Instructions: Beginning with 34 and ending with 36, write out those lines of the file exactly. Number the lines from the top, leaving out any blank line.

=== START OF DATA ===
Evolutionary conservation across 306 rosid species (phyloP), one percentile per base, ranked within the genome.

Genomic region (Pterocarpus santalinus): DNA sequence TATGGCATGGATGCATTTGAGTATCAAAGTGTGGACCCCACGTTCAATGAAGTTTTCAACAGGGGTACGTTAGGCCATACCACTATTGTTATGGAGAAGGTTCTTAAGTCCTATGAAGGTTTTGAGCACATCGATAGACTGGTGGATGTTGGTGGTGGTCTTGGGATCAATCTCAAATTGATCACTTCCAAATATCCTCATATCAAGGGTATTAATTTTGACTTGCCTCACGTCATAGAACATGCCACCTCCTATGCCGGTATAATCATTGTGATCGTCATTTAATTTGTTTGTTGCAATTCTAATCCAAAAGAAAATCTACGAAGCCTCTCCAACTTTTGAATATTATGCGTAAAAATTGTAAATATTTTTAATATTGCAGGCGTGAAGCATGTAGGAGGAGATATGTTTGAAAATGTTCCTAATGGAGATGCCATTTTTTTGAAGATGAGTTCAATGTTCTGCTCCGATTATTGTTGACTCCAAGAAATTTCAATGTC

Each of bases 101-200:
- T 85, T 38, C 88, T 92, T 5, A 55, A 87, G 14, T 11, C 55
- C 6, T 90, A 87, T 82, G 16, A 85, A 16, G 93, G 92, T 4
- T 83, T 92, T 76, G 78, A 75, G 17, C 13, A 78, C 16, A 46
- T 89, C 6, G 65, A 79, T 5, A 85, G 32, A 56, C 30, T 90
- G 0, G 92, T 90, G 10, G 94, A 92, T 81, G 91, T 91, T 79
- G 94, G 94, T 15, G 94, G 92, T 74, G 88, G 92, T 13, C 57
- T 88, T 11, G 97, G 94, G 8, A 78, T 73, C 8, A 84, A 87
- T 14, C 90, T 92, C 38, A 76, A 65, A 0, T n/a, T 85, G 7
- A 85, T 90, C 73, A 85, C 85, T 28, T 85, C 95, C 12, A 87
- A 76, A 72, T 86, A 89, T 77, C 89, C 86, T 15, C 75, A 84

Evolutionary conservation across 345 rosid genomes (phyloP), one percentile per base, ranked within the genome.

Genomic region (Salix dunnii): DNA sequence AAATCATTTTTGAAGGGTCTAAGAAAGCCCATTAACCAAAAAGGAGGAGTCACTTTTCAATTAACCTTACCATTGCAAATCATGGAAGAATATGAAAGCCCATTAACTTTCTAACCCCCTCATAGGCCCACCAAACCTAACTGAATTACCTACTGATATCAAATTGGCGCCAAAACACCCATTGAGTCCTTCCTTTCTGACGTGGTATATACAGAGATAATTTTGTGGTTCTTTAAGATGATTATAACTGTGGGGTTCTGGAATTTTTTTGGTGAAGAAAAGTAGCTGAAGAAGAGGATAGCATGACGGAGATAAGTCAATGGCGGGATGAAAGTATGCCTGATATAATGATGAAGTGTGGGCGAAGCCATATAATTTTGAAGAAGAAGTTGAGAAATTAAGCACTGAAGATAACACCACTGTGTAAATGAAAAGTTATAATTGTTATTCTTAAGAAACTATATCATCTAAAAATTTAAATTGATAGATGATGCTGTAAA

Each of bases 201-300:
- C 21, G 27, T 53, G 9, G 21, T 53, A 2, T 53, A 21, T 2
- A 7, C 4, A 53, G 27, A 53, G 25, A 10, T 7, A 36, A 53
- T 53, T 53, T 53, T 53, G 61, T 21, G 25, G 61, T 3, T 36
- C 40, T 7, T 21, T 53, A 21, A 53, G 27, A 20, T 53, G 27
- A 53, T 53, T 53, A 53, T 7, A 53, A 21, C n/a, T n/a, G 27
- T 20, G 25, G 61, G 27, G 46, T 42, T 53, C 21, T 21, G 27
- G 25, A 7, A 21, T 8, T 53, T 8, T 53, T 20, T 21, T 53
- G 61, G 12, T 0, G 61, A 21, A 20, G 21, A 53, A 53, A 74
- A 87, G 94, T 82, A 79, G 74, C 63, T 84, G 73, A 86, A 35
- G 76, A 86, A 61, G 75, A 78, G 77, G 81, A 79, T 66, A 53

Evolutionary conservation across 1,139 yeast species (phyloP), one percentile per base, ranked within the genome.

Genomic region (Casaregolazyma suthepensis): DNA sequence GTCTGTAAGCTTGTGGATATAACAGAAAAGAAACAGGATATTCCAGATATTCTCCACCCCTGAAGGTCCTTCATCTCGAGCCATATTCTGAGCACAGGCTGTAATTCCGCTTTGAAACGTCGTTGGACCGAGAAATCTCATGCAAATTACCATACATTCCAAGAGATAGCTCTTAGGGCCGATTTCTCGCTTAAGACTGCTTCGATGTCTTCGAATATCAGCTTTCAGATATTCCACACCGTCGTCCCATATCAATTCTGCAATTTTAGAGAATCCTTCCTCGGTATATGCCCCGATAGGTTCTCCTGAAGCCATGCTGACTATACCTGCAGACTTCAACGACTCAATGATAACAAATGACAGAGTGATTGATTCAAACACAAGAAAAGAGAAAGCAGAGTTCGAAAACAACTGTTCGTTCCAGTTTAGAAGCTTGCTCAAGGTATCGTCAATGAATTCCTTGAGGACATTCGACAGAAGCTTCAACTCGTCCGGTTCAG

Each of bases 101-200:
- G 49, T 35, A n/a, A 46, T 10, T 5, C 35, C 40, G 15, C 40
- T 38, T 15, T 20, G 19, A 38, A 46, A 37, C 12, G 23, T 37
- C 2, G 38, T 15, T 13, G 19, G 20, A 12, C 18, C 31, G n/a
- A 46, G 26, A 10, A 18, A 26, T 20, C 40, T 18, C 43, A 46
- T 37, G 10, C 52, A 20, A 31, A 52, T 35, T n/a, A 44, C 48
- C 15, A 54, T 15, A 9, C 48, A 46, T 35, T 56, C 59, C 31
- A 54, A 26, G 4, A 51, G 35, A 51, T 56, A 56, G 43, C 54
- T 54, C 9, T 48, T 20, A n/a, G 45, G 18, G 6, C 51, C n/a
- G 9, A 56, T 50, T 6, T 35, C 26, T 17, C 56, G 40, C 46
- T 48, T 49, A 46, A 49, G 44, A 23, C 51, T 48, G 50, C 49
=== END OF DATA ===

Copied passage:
- T 37, G 10, C 52, A 20, A 31, A 52, T 35, T n/a, A 44, C 48
- C 15, A 54, T 15, A 9, C 48, A 46, T 35, T 56, C 59, C 31
- A 54, A 26, G 4, A 51, G 35, A 51, T 56, A 56, G 43, C 54